Couples grandparents immigrated to Seattle from Italy and changed the family name from Coppola to Couples. His father, Tom, worked for the city's park department and the family lived on Beacon Hill, near Jefferson Park.

Can it be 31 years since Couples won the Washington Open at Glendale Country Club as an 18-year-old amateur, playing the final round in his tennis shoes? In so many ways, all that has changed are the shoes, different and bodacious as ever.

"I think I shot 65 the final round," said Couples of the state open at Glendale, "but that was a long time ago."

"All I remember," said boyhood friend and competitor, John Bracken, "is that he had a Tommy Armour 3-wood and drove it 280 yards - 30 yards past his opponents."

For Couples, it all began at the driving range at Jefferson Park, where he was casually employed. He'd whack them out there and whack them back. He'd flop shots away from the netting before there was such a shot.

"It was boring to hit one 7-iron after another," he said. "So I tried everything. Maybe my game got a little handsy, but I was confident I could hit almost any shot at any time. It was fun."

Couples went to the belly putter in 2003. If nothing else, it allows him to practice more because he doesn't have to bend over as much and put stress on his back.

And then he is hitting a draw off the tee, swinging easier and hitting the ball farther. "All my life," he said, "I've looked left off the tee (where he expected to hit the ball before it moved right with a slight fade). Now I'm looking right. It's strange, but I actually don't have to swing as hard as I did hitting a cut."

Couples has entered nine Champions Tour events and finished in the top 10 seven times. To get ready for Sahalee, he skipped this week's British Senior Open at Carnoustie.

There will be plenty of distractions and expectations next week for Couples. He will be the favorite and the favored. "To have my first Senior Open at Sahalee will be a great, great week," he said. "I'm going to do everything I can be ready to play. Seattle is special for me. It's where I'm from and where I learned the game."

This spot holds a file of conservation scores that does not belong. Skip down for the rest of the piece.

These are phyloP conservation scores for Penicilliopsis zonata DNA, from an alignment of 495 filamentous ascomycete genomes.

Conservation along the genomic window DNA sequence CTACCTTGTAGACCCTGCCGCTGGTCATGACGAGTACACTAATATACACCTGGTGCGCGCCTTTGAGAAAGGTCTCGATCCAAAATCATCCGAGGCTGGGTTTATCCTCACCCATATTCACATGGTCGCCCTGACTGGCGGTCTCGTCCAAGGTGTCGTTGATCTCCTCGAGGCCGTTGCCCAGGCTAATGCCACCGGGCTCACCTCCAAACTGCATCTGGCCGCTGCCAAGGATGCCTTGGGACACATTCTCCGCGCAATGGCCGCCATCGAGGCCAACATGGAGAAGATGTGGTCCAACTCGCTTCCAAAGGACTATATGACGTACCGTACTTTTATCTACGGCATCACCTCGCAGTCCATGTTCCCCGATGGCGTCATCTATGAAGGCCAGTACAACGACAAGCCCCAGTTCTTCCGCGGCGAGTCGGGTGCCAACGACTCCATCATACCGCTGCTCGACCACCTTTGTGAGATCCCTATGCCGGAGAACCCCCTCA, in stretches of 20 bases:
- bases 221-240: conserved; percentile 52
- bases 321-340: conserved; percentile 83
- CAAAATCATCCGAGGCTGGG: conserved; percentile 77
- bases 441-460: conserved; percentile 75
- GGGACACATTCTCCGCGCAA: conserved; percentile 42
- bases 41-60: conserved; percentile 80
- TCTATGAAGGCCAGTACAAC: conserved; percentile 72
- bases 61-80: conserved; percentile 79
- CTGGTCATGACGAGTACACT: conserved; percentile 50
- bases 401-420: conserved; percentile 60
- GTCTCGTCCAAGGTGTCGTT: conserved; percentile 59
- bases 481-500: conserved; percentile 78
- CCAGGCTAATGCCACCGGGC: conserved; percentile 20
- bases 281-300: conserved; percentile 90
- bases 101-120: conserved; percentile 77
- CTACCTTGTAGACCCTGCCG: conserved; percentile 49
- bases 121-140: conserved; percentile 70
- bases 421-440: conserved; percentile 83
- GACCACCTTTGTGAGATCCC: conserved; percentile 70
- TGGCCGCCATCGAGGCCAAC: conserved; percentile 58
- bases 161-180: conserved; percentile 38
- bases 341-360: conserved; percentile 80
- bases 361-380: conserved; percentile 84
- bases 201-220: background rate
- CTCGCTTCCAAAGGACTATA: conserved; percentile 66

And where he'll get a chance to show what he's got.

Blaine Newnham has covered golf for 50 years. He still cherishes the memory of following Ben Hogan for 18 holes during the first round of the 1966 U.S. Open at the Olympic Club in San Francisco. He worked then for the Oakland Tribune, where he covered the Oakland Raiders during the first three seasons of head coach John Madden. Blaine moved on to Eugene, Ore., in 1971 as sports editor and columnist, covering the 1972 Olympic Games in Munich. He covered five Olympics all together - Mexico City, Munich, Los Angeles, Seoul, and Athens - before retiring in early 2005 from the Seattle Times. He covered his first Masters in 1987 when Larry Mize chipped in to beat Greg Norman, and his last in 2005 when Tiger Woods chip dramatically teetered on the lip at No. 16 and rolled in. He saw Woods' four straight major wins in 2000 and 2001, and Payne Stewart's birdie putt to win the U.S. Open at Pinehurst. Blaine now plays golf at Wing Point Golf and Country Club on Bainbridge Island, Wash., where his current index is 12.6. In 2005, Blaine received the Northwest Golf Media Association's Distinguished Service Award. He and his wife, Joanna, live in Indianola, Wash., where the Dungeness crabs outnumber the people.